What’s more, the UK Open Banking Implementation organisation has developed an agreed set of API’s (Application Programming Interface) that TPP (Third Party Providers) can utilise to access Bank data. This means that both the Banks and FinTechs have the opportunity to exploit and develop new Applications to compare banking Product sets and aggregate Customer and Account data across the Banks.

So how should a FinTech with a great application idea (and a brilliant team) get started?

Today, Industry sandboxes offer a new way forward.  FinTech’s can now develop, test and prove ideas, producing a robust Proof of Concept using an industry sandbox.   A sandbox enables start ups with new product ideas to accelerate development and testing using test bank data so that innovative ideas can get to market quickly and cost effectively.  Many established banks are getting in on the ‘sandbox’ initiative, Danske Lloyds and Nationwide all have a Developer Portal giving access to code examples and other helpful documentation.  Leading banks including Allied Irish, Barclays and Royal Bank of Scotland have all invested in Sandbox technology which FinTech’s can access.  This means that FinTechs can prove API’s work with Industry approved data, using Production like Test Data always throws up Use Cases that you did not consider.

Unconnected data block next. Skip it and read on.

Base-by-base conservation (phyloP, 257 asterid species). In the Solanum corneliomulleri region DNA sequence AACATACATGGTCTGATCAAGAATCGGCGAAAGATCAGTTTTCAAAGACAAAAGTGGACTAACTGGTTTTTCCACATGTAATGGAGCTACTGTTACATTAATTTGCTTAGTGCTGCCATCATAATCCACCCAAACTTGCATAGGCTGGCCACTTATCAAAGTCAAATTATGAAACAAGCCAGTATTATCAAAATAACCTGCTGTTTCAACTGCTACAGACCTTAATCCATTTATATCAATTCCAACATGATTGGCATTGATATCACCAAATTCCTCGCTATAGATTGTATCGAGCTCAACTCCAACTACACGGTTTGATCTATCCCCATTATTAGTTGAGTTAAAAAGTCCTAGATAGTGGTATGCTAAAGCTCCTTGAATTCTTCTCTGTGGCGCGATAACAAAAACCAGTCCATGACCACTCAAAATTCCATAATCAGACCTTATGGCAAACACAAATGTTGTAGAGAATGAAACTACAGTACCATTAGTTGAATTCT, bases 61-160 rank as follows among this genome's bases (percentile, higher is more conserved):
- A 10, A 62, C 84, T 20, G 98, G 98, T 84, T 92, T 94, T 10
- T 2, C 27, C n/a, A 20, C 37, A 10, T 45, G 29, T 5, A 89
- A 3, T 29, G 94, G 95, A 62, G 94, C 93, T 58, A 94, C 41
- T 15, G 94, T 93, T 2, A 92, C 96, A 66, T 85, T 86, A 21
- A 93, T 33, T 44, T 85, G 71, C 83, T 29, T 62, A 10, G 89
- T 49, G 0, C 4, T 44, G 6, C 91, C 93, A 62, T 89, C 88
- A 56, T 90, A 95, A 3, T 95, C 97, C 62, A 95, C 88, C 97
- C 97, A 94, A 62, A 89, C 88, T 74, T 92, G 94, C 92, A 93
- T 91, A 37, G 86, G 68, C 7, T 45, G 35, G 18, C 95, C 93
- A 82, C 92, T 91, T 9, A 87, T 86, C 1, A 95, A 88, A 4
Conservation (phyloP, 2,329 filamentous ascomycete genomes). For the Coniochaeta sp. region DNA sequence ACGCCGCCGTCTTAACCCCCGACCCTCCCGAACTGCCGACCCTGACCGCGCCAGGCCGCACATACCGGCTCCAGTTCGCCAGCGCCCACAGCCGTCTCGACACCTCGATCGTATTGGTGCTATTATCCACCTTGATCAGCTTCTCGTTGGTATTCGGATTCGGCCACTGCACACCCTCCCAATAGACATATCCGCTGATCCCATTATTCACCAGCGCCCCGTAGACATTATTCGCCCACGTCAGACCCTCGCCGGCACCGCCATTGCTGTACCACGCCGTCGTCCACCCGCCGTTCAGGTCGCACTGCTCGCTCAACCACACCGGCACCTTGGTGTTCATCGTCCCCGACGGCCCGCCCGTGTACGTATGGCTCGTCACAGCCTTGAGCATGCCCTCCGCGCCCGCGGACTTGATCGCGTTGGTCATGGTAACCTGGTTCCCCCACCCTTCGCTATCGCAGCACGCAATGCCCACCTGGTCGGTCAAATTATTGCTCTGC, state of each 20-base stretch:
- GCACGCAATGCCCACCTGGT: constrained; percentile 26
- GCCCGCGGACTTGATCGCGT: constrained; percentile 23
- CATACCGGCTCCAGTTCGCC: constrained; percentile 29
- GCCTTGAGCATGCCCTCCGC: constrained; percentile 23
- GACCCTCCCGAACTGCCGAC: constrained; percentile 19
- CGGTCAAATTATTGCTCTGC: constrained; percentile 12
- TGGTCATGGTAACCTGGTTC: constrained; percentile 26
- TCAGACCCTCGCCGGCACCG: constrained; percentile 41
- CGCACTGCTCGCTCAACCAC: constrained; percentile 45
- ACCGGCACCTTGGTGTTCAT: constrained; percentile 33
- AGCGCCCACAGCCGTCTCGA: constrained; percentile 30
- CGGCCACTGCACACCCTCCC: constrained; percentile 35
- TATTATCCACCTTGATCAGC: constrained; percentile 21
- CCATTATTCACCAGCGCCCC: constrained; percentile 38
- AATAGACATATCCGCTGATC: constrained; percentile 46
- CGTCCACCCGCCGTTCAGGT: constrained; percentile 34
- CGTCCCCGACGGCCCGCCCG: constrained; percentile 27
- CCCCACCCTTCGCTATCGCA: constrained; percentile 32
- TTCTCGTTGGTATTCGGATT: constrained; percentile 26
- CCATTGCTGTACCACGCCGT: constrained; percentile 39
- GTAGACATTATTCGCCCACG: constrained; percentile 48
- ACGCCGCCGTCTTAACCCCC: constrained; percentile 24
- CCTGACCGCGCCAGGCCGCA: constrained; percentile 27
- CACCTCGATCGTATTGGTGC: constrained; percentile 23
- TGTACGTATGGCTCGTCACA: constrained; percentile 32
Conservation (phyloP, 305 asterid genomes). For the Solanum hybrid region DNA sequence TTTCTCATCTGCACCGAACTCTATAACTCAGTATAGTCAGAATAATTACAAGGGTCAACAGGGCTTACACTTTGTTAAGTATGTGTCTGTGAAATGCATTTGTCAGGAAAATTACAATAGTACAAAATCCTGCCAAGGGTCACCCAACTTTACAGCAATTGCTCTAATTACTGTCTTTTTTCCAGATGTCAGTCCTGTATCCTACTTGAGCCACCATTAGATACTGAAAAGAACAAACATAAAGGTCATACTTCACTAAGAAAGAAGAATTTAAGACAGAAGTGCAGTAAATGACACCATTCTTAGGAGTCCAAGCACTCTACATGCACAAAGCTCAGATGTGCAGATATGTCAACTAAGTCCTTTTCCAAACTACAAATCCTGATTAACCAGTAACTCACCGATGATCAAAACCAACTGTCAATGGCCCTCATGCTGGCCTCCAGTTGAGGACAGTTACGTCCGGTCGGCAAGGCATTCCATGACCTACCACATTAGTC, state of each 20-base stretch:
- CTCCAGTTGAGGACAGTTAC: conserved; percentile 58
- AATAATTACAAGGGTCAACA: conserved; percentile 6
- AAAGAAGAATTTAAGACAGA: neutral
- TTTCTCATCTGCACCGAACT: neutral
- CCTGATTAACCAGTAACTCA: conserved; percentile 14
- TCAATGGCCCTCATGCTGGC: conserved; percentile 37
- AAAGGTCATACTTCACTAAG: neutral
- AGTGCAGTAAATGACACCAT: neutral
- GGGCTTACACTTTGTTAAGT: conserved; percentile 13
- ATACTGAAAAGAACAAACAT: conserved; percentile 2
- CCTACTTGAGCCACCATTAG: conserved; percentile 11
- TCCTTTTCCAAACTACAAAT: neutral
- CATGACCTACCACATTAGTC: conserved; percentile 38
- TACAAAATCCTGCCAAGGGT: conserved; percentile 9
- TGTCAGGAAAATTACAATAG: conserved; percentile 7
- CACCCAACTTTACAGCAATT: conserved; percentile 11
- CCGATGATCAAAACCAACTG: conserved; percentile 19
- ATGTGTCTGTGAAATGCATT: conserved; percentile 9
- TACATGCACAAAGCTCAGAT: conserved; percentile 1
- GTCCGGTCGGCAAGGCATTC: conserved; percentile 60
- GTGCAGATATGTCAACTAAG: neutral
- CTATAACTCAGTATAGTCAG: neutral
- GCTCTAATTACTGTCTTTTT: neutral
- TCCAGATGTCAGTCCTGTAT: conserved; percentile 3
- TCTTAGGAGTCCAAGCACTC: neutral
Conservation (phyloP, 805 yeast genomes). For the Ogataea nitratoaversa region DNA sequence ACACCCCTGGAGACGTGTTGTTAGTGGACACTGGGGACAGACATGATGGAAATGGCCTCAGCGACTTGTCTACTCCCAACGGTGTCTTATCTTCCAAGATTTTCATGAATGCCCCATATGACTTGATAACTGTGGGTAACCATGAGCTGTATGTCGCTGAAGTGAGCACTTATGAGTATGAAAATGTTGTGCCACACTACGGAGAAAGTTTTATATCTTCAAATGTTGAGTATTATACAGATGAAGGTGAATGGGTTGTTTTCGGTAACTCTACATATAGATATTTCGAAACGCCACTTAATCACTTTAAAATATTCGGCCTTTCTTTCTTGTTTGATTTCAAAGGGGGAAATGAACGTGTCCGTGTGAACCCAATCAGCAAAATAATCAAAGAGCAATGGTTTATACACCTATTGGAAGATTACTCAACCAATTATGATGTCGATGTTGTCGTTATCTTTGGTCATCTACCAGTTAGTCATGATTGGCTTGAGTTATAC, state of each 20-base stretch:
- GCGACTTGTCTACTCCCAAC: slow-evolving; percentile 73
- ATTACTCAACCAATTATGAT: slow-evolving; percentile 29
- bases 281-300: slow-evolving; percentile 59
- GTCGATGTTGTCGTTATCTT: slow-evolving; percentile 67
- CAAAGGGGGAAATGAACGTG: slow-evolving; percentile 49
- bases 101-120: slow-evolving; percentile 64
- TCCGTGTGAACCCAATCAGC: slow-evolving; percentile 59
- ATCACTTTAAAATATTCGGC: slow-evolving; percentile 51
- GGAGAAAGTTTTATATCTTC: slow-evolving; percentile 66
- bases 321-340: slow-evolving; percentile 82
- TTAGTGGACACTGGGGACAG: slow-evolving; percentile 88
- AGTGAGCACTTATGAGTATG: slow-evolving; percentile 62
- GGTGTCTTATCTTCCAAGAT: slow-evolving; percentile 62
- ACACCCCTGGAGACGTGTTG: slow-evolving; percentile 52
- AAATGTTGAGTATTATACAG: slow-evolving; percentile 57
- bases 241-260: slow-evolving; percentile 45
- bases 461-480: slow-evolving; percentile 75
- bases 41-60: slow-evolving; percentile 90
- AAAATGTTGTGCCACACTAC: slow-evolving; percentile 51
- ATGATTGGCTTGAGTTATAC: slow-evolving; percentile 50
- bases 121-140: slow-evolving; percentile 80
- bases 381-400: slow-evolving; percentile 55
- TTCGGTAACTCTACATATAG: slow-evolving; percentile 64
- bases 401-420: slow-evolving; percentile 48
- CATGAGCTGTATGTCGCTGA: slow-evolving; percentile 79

New entrants are also making it easier to get involved. Avaloq and Starling Bank actively encourage innovation with their Developer Platforms.  Both deliver access to their test data and have a wealth of documentation with a  much greater range of functionality.  Starling even let individuals test by accessing personal own account to prove instant value and engagement. Not sure where to start?  Why not take a look at GITHUB. It has code examples, collaboration projects to listen, learn and grow ideas and discussion forums covering every stage of the development lifecycle.

Or why not check out Open Bank Project Berlin?  This Project is the leading Open Source API and App store for Banks. It’s open source APIs and surrounding ecosystem of tools, together with a pro-active Fintech developer community helps banks rapidly engage with the next generation innovators safely and securely.

You know that brilliant idea you had last night? What’s stopping you?